The Bill Isn’t Signed Yet, But Other Countries Have Already Launched a ‘Race to the Bottom’ to Undermine New US Corporate Tax Cuts
Before Trump has signed the new tax law, there are already troubling signs that it is the first shot in a global tax war that threatens working people and the public pension plans that sustain them in old age.
The Trump bill, which reads like a wish list for Goldman Sachs and its clients, has already triggered an aggressive “race to the bottom” in international corporate tax rates, rules and regulations. It is the exact opposite of his campaign promise to help the middle class.
What the mainstream American news has failed to notice are the global responses, including:
- Australia’s Finance Minister warned that its economic growth rate might fall by a third unless it responds fast to the Trump/Goldman Sachs legislation. Accordingly, he promised that Australia will soon slash its own corporate tax rate from 30% to 25%. He said even that rate may be too high.
- Just this week, Argentina’s conservative President Mauricio Macri—who reportedly maintains close ties with Trump—announced plans to cut Argentina’s corporate tax rate from 35% to 25% by 2020.
- In Europe, Austria’s new government just announced that it is considering a similar reduction.
- Norway cut its 25% corporate income tax rate to 24% this month. More cuts may be coming.
- France’s corporate tax rate will be cut from 33% to 27% by 2022. Britain moved pre-emptively last April, cutting its corporate rate from 20% to 19% with plans to reduce it to 17% in 2020.
South Korea, Mexico and Chile are also actively considering corporate tax cuts, in response to the U.S. measure, my interviews with key global tax analysts around the planet reveal.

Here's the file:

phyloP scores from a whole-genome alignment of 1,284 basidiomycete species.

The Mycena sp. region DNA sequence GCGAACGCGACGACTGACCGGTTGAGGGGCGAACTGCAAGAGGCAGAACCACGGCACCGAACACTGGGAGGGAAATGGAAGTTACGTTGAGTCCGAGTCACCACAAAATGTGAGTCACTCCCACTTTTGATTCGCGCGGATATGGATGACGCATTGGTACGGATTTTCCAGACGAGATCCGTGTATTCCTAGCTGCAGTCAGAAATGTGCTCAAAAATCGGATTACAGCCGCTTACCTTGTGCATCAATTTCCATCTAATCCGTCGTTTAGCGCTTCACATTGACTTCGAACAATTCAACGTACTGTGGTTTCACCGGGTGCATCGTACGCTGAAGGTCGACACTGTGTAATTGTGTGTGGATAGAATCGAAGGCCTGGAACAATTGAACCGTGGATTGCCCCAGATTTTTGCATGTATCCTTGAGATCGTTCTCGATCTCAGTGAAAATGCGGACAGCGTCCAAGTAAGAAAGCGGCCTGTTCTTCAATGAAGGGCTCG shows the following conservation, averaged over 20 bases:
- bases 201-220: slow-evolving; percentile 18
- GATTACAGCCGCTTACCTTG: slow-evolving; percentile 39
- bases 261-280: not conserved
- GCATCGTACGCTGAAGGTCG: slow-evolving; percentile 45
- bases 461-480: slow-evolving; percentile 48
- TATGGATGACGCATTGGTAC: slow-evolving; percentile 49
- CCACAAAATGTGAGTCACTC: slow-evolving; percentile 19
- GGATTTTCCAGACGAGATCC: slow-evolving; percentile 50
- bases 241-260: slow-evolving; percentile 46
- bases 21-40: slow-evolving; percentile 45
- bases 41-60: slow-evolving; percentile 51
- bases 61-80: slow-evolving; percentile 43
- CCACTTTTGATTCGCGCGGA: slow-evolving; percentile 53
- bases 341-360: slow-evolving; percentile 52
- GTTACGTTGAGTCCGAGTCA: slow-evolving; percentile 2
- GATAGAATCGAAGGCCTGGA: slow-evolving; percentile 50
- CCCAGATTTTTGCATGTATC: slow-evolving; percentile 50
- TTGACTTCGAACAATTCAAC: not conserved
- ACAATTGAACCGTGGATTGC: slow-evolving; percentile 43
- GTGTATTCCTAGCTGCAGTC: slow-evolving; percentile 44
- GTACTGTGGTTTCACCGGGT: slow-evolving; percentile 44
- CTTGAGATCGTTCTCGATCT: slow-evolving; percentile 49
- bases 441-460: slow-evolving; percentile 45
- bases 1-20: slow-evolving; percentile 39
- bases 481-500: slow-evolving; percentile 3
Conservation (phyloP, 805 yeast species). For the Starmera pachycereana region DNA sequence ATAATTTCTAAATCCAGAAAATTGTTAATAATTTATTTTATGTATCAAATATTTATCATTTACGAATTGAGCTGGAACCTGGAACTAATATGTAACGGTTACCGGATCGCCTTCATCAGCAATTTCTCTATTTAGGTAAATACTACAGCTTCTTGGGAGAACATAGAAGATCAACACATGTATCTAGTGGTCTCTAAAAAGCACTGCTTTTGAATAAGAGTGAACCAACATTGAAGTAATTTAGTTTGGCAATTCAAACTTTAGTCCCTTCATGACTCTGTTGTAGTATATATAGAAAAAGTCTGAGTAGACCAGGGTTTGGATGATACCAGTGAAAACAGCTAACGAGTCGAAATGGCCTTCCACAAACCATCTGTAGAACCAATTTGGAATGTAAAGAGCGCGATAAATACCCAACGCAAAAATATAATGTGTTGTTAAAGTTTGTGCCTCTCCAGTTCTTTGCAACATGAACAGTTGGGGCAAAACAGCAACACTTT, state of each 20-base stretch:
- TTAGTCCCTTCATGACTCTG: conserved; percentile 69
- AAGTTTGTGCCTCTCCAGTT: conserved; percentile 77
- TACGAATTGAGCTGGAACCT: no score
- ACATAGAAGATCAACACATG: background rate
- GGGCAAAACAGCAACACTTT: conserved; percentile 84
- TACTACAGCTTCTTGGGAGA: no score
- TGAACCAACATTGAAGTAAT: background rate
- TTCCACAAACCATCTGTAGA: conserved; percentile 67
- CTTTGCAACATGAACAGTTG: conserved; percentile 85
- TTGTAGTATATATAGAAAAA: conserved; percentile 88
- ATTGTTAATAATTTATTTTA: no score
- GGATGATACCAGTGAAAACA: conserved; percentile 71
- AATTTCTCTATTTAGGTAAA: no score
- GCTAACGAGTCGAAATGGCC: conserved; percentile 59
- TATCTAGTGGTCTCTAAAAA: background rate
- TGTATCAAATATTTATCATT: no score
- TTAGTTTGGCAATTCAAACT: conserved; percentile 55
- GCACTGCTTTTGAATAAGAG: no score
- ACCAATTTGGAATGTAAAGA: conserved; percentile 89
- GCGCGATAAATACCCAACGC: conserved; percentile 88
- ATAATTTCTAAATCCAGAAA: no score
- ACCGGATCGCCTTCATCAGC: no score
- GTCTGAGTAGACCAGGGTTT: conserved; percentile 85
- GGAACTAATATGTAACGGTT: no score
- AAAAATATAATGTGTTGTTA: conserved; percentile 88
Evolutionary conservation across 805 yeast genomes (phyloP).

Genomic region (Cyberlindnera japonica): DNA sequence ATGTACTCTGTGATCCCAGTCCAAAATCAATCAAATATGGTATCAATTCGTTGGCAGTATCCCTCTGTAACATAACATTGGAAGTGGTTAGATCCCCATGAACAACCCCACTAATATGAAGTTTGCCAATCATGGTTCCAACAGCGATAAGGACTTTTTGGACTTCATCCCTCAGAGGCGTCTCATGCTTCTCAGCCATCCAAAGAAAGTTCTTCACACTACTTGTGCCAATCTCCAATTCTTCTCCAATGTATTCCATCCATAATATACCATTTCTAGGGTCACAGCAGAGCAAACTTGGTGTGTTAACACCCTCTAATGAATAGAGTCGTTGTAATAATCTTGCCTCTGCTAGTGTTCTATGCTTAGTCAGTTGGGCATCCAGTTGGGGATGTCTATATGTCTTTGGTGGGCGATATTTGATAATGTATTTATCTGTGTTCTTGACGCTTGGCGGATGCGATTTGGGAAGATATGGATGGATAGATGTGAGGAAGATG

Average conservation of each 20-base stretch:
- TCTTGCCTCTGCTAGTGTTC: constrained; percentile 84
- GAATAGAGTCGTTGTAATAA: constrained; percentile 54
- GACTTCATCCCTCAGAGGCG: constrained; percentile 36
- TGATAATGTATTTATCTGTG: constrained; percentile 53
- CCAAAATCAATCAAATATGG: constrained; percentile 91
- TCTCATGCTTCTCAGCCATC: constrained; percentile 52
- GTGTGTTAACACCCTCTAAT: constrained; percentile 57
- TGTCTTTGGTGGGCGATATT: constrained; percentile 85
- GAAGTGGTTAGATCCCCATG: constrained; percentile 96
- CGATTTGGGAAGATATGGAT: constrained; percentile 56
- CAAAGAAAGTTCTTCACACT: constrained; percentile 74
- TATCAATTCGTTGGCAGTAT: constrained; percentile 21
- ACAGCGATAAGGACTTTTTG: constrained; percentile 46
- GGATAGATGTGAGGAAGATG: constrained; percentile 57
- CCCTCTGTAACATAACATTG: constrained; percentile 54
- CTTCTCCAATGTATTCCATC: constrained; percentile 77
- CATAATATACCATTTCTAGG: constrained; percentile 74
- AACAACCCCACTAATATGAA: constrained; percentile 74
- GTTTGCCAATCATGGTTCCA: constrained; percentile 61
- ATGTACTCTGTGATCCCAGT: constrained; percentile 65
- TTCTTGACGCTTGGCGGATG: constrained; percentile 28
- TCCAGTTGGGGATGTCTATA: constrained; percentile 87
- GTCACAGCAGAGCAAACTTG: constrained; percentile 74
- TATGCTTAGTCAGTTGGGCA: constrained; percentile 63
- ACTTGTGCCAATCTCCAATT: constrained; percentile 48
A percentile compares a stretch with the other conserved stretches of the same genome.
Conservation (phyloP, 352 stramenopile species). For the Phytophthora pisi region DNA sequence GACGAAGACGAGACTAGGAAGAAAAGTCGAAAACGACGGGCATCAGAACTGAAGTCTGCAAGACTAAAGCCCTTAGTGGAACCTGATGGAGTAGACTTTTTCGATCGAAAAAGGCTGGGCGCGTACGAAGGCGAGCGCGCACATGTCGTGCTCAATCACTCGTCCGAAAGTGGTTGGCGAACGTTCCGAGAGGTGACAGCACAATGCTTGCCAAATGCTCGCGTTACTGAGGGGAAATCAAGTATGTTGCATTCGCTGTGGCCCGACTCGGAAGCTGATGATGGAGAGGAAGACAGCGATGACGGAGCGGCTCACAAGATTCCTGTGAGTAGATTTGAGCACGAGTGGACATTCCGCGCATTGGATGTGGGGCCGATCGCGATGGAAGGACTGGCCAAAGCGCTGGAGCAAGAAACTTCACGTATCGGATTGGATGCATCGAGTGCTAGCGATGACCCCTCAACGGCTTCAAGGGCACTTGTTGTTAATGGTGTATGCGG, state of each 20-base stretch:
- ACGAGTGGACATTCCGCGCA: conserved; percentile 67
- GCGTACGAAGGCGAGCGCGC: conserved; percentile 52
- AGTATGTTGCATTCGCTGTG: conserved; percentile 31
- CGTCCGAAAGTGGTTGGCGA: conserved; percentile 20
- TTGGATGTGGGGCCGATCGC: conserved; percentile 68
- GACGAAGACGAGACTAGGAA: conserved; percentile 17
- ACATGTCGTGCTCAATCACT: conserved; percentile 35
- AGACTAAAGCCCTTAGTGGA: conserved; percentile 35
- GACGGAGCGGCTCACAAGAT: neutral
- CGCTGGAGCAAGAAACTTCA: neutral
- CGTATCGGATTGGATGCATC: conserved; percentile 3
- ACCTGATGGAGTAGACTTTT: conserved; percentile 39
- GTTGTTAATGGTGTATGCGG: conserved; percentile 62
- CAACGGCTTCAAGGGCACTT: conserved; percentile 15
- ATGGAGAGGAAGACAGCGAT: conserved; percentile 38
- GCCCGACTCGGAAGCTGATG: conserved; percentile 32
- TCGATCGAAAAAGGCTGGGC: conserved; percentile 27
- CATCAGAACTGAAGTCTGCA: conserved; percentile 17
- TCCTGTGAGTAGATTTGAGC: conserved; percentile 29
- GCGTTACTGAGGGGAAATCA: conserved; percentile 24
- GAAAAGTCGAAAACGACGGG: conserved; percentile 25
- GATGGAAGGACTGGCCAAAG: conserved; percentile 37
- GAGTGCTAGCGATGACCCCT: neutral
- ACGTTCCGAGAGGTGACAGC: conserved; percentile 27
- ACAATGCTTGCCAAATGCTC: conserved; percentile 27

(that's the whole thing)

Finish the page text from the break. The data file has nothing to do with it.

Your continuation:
The Argentinean corporate tax cuts are especially troubling because they may well turn out to be an ominous precursor for what may happen to Social Security in America.
Macri, channeling how the American tax cuts were drafted in secret and then rammed through without hearings, “Trumped” deep cuts in pensions through Argentina’s Congress this week.
In Washington, Congressional Republicans have tried for years to weaken Social Security and undermine its finances in the hopes they can kill the most popular social support program in the country. They are expected to step up their efforts to weaken Social Security, arguing that with the tax cut legislation there just isn’t enough money to sustain the social safety net.
An indication of this approach emerged with regard to CHIP, the popular Children’s Health Insurance Program. It finances often life-saving medical care for more than nine million children and 300,000 pregnant women.
CHIP was enacted in 1997. One of its co-sponsors was Senator Orrin Hatch, a Utah Republican. On Dec. 17 Hatch indicated that America cannot afford to continue the program, which will begin cutting children off in January unless funding is restored.
The cost of CHIP is about $15 billion annually, roughly a tenth of what the Trump/Goldman Sachs tax bill will add each year to the federal debt.
The complex and hastily drafted Trump/Goldman Sachs tax bill makes at least 121 key changes that will impact more than $8 trillion of federal tax revenues over the next decade.
Trump and his sycophants claim that the corporate tax favors will more than pay for themselves. They assert that the big cuts in corporate tax rates and other favors for business will prompt much more U.S. economic growth, with many new jobs and higher wages. Wishful thinking is the response of numerous economists who are not on the Trump/Goldman Sachs payroll.